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Thoracic Medicine

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Sleep Medicine

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The Thoracic and Sleep Group Queensland recently attended the General Practioners Conference and Exhibition (GPCE) to provide expert information to practitioners regarding all things sleep and respiratory. 


As the official publication of the AASM, the online Journal of Clinical Sleep Medicine continues to gain a larger audience among both the general public and medical professionals by publishing high quality original articles


A new study has uncovered different survival traits in bacteria depending on the area they inhabit in the lung. The finding sheds light on why some treatments only work in parts of the lung.


1.6 million people are dying each year in China due to air pollution, according to a new study.


What Would You Give for a Better Night Sleep? Do you struggle with insomnia?


Saturday 1st August marked World Lung Cancer Day and the Forum of International Respiratory Societies (FIRS) has launched a month-long conversation about lung cancer: World Lung Cancer Day 2015: Honour, Unite, Inspire.


Lung Function Testing Preparation

Lung Function Testing Preparation 


A lung function test is a series of breathing tests where you will be required to breathe in different patterns through a mouthpiece.  These patterns may require you to breath fast, take big breaths in, empty your lungs out and hold your breath.  The respiratory scientist conducting the test will talk you through each process.  A lung function test is a simple, non-invasive way to examine the lungs and your breathing.

Why am i having this test?

There are many different reasons your doctor may send you to get a lung function test.  Some of these reasons include:

  • To diagnose the cause of a cough or shortness of breath
  • To evaluate the severity of disease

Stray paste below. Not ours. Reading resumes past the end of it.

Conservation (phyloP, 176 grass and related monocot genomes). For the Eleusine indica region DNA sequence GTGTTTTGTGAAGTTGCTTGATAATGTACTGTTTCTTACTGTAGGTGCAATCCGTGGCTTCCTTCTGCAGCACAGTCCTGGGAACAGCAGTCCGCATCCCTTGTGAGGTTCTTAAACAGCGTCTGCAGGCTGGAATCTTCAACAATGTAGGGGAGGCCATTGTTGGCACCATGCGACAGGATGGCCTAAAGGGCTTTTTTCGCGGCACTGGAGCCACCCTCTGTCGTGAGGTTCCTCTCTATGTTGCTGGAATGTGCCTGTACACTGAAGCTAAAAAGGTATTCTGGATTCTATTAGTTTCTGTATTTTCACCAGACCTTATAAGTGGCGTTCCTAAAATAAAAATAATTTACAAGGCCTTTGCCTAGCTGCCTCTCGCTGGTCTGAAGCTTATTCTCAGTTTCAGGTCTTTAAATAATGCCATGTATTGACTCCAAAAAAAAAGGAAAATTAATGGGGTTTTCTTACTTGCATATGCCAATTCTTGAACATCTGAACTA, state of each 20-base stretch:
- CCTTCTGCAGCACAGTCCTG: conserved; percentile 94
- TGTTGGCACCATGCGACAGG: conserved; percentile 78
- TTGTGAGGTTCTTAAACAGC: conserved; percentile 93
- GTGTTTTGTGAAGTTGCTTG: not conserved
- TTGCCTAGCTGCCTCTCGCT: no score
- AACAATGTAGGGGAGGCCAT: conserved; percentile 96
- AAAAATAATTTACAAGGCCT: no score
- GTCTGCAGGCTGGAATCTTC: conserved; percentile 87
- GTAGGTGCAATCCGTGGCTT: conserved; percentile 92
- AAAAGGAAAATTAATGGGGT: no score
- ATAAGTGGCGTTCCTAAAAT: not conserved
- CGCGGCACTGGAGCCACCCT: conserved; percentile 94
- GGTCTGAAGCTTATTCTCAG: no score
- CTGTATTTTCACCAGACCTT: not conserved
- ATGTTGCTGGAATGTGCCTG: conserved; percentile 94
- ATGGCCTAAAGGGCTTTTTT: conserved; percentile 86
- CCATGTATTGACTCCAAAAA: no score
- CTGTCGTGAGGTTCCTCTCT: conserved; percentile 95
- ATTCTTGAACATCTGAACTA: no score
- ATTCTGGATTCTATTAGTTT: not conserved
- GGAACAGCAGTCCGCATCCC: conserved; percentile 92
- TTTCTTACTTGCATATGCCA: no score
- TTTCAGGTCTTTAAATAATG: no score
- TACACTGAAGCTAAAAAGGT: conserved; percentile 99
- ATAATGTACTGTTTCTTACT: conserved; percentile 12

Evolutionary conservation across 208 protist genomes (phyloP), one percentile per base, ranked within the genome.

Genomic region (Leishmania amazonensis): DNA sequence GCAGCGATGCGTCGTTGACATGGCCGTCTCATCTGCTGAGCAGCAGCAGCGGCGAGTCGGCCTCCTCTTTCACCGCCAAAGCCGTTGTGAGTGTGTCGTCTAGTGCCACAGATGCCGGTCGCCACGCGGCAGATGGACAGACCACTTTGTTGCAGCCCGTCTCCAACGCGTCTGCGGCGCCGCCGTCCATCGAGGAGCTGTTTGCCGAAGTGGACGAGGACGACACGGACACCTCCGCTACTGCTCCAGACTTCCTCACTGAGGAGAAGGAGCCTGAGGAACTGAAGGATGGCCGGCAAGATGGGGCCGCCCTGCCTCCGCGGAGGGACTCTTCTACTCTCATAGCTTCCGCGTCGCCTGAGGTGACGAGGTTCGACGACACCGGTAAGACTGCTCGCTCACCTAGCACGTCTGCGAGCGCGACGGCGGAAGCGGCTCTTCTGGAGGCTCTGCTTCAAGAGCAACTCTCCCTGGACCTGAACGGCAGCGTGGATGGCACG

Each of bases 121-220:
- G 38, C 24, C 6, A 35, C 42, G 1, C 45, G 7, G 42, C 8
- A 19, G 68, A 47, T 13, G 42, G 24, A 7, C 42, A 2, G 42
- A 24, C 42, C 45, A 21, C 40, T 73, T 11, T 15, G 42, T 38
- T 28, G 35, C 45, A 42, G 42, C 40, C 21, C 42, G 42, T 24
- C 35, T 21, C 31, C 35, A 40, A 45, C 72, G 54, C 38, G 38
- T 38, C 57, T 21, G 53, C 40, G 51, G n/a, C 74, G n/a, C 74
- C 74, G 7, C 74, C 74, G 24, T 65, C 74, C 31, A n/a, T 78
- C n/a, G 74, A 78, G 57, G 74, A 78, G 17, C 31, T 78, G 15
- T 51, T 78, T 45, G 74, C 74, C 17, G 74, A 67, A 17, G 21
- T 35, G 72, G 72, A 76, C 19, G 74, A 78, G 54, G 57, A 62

• As a general check-up for lung health especially if you have had exposure to cigarette smoke or other hazardous chemicals
  • To track disease progression

What do i bring to my test?

If you take any inhalers bring these along with you to your test.  Wear comfortable clothes that will not restrict your breathing

How long will the test take?

The lung function test generally takes about half an hour.  The exact length of the test will vary for each individual.

Could i feel unwell during the test?

During the testing you may feel a little bit breathless.  The tests can also make you cough and lightheaded for a few seconds.  This is normal and you will be given time to recover between tests.  There are no side effects from testing and you will be fine to drive home afterwards.

patient instructions:

All patients are asked to refrain from the following before all tests:

  • Smoking (1 hour)
  • Consuming alcohol or caffeinated drinks (4 hours)
  • Performing vigorous exercise (1 hour)
  • Eating a large meal (2 hours)
  • Wearing restrictive clothing

Specific test instructions:

For these tests Spirometry before and after bronchodilator, Six minute walk test and/or FeNO please note the following:

4 hours before – do not take relievers such as Ventolin, Bricanyl, Atrovent, Asmol or Airomir

12 hours before – do not take long acting relievers such as Foradil, Oxis or Serevent

Mannitol Challenge Test

The Mannitol challange test require some small preparation for the results to be interpreted accurately.

You have been asked by your doctor to perform a Mannitol Challenge test.  During the test you will inhale some Mannitol – which is a sugary powder.  Between doses you will perform spirometry (a simple breathing test) to assess how your lungs respond to the Mannitol.  It is important that you do not take certain medications prior to your test – please refer to the following table.  If you feel you need to take your medications do not hesitate to take them, and call your doctor to reschedule your test appointment.

Things Not To Take:

Day of test

Caffeine (coffee, energy drinks, cola or chocolate), do not smoke or perform vigorous exercise.

8 Hours before test

Ventolin, Bricanyl, Atrovent, Asmol, Airomir, Intal, Tilade

12 Hours before test

Pulmicort, Flixotide Atrovent, QVar, Becloforte, Becotide

48 Hours before test

Seretide, Symbicort, Serevent, Oxis, Nuelin

72 Hours before test

Spiriva, Zyrtec, Telfast, Claratyne

4 Days before













Skin Allergen Testing

72 hours prior to this test avoid taking any form of antihistamines (e.g.: Zyrtec, Telfast or Claratyne).

Nasal Resistance Testing

4 hours prior to this test avoid using any nasal vasoconstrictors.

If you have taken any medications or performed any activities which you think might influence (either positively or negatively) the results of any of these tests inform the respiratory staff prior to the test commencing.

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